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How Doctors Think: Common Diagnostic Errors in Clinical Judgment-Lessons from an Undiagnosed and Rare Disease Program. Pediatr Clin North Am 2017 Feb;64(1):1-15 PMID: 27894438

Pubmed ID

27894438

Abstract

The scientific process of analysis and deduction is frequently, often subconsciously, used by physicians to develop a differential diagnosis based on patients' symptoms. Common disorders are most frequently diagnosed in general practice. Rare diseases are uncommon and frequently remain undiagnosed for many years. Cognitive errors in clinical judgment delay definitive diagnosis. Whole-exome sequencing has helped identify the cause of undiagnosed or rare diseases in up to 40% of children. This article provides experiences with an undiagnosed or rare disease program, where detailed data accumulation and a multifaceted analytical approach assisted in diagnosing atypical presentations of common disorders.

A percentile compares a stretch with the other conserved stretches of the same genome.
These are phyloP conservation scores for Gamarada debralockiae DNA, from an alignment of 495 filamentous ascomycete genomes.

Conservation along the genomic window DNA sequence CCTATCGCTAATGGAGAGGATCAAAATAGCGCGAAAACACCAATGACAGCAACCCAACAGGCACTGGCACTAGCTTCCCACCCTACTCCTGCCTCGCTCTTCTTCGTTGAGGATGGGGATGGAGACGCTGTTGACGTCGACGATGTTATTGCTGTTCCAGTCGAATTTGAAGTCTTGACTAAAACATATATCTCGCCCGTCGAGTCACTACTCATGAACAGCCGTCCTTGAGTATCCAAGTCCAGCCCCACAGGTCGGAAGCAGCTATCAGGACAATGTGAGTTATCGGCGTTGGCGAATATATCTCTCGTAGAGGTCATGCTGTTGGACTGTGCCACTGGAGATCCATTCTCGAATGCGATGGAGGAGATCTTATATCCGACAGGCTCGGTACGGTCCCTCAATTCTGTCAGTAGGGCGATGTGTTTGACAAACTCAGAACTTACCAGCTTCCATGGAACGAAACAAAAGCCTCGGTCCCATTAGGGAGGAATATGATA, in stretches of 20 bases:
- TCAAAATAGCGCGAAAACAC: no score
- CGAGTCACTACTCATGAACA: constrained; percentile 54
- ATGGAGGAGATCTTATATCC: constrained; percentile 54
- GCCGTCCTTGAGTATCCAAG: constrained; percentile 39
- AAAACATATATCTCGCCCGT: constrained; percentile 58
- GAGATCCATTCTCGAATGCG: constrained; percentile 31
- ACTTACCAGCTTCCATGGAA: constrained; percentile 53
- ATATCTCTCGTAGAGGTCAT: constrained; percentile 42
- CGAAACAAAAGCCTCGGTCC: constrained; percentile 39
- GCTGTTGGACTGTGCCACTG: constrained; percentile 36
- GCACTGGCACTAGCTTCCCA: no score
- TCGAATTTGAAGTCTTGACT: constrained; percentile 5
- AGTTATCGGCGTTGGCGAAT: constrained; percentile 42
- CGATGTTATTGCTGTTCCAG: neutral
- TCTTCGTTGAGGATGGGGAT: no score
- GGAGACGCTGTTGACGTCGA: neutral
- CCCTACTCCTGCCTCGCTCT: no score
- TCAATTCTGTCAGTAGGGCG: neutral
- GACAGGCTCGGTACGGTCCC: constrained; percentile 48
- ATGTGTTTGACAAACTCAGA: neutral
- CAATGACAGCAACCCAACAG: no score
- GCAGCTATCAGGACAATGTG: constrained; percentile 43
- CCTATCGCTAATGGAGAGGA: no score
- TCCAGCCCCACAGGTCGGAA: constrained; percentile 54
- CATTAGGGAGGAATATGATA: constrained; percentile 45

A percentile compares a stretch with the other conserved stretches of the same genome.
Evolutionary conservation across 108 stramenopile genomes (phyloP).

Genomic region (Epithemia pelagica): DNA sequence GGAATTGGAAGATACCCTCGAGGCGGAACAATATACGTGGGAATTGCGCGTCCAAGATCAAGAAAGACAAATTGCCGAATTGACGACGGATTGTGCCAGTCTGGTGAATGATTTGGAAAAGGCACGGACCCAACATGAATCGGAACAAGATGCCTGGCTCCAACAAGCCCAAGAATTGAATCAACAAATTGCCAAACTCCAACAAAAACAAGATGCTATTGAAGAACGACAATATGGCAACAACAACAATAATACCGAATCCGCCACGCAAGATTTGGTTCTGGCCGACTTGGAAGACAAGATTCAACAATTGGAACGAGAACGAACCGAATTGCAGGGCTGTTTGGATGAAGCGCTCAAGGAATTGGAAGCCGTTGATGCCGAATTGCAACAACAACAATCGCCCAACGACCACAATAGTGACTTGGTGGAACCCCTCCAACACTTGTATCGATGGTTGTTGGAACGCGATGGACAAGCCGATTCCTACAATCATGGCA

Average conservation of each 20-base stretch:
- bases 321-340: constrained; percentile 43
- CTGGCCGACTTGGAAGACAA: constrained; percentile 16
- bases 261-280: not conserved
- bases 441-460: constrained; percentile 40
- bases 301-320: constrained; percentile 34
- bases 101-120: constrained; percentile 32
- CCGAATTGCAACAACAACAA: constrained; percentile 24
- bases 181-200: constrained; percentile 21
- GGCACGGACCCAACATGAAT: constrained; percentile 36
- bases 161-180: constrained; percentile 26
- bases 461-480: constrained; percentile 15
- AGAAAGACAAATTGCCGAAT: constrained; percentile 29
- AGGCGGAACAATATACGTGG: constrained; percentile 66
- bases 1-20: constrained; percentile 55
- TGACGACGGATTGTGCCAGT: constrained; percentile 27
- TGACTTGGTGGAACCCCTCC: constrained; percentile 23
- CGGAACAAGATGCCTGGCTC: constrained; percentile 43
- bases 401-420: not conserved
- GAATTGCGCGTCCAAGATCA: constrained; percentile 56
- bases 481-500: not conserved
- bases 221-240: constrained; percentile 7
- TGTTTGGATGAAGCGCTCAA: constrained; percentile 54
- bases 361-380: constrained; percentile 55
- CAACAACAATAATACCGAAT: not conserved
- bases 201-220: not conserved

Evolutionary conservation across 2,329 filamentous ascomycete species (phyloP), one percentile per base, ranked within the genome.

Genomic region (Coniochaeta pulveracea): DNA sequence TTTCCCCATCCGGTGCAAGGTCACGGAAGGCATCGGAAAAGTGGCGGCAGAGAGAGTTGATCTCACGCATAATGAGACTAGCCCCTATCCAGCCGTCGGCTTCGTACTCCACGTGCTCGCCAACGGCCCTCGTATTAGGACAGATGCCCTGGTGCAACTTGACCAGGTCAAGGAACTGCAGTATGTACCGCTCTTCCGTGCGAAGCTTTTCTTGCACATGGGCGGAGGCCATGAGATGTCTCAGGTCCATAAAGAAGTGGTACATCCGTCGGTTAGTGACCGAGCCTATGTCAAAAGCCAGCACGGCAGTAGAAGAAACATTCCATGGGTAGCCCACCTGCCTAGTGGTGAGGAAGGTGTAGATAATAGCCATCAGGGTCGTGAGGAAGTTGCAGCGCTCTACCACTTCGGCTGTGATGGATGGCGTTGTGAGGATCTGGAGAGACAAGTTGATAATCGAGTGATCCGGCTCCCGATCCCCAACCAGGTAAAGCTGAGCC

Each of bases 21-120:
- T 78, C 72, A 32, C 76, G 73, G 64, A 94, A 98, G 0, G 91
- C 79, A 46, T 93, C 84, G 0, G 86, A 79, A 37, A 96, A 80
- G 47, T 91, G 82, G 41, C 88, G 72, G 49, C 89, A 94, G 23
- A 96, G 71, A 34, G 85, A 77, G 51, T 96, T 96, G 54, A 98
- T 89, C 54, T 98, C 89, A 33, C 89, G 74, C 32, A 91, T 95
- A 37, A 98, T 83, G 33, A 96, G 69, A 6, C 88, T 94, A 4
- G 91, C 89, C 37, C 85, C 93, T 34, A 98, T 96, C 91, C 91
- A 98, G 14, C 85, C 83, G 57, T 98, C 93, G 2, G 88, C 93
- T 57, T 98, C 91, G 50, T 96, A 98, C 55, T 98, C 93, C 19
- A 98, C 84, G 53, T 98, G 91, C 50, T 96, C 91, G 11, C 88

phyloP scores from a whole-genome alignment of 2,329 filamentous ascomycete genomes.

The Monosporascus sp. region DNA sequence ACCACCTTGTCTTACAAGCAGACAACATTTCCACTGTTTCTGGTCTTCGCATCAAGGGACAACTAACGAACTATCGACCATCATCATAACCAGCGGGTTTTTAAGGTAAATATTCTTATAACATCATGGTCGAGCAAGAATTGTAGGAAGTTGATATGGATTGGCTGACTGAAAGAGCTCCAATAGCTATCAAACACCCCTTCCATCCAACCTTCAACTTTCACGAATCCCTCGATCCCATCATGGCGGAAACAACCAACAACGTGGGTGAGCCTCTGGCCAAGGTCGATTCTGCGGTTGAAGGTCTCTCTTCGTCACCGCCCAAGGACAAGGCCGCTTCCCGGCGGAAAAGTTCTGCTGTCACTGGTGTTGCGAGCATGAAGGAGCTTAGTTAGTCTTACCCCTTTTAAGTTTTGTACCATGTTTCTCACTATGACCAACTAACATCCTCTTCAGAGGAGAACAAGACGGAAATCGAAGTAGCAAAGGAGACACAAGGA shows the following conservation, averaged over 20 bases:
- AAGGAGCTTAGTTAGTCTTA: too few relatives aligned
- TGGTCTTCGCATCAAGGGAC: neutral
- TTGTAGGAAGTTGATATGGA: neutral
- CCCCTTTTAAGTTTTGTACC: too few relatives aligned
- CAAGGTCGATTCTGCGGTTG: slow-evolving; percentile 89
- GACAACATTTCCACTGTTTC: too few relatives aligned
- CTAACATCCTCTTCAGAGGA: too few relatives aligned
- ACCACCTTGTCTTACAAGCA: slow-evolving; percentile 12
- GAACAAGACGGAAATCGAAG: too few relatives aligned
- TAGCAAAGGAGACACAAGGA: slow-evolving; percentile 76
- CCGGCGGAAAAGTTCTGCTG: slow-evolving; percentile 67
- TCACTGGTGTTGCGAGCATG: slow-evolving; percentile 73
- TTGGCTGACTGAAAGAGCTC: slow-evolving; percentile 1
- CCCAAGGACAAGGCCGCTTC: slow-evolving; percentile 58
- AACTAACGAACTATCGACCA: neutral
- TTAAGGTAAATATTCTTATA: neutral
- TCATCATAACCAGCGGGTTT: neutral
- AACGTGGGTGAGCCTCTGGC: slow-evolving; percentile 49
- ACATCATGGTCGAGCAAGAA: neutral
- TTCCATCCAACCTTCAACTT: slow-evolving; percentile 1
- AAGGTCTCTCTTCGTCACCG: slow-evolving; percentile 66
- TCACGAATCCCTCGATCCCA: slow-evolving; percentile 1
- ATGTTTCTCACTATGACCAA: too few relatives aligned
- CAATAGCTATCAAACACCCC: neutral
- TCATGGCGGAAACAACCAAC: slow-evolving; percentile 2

Author List

Kliegman RM, Bordini BJ, Basel D, Nocton JJ

Authors

Donald Basel MD Chief, Associate Professor in the Pediatrics department at Medical College of Wisconsin
Brett J. Bordini MD Associate Professor in the Pediatrics department at Medical College of Wisconsin
James J. Nocton MD Professor in the Pediatrics department at Medical College of Wisconsin




Scopus

2-s2.0-84999036765   3 Citations

MESH terms used to index this publication - Major topics in bold

Child
Decision Making
Delayed Diagnosis
Diagnosis, Differential
Diagnostic Errors
Exome
Humans
Judgment
Rare Diseases
Sequence Analysis, DNA
jenkins-FCD Prod-296 4db9d02597e0a2e889e230f853b641c12f1c3ee3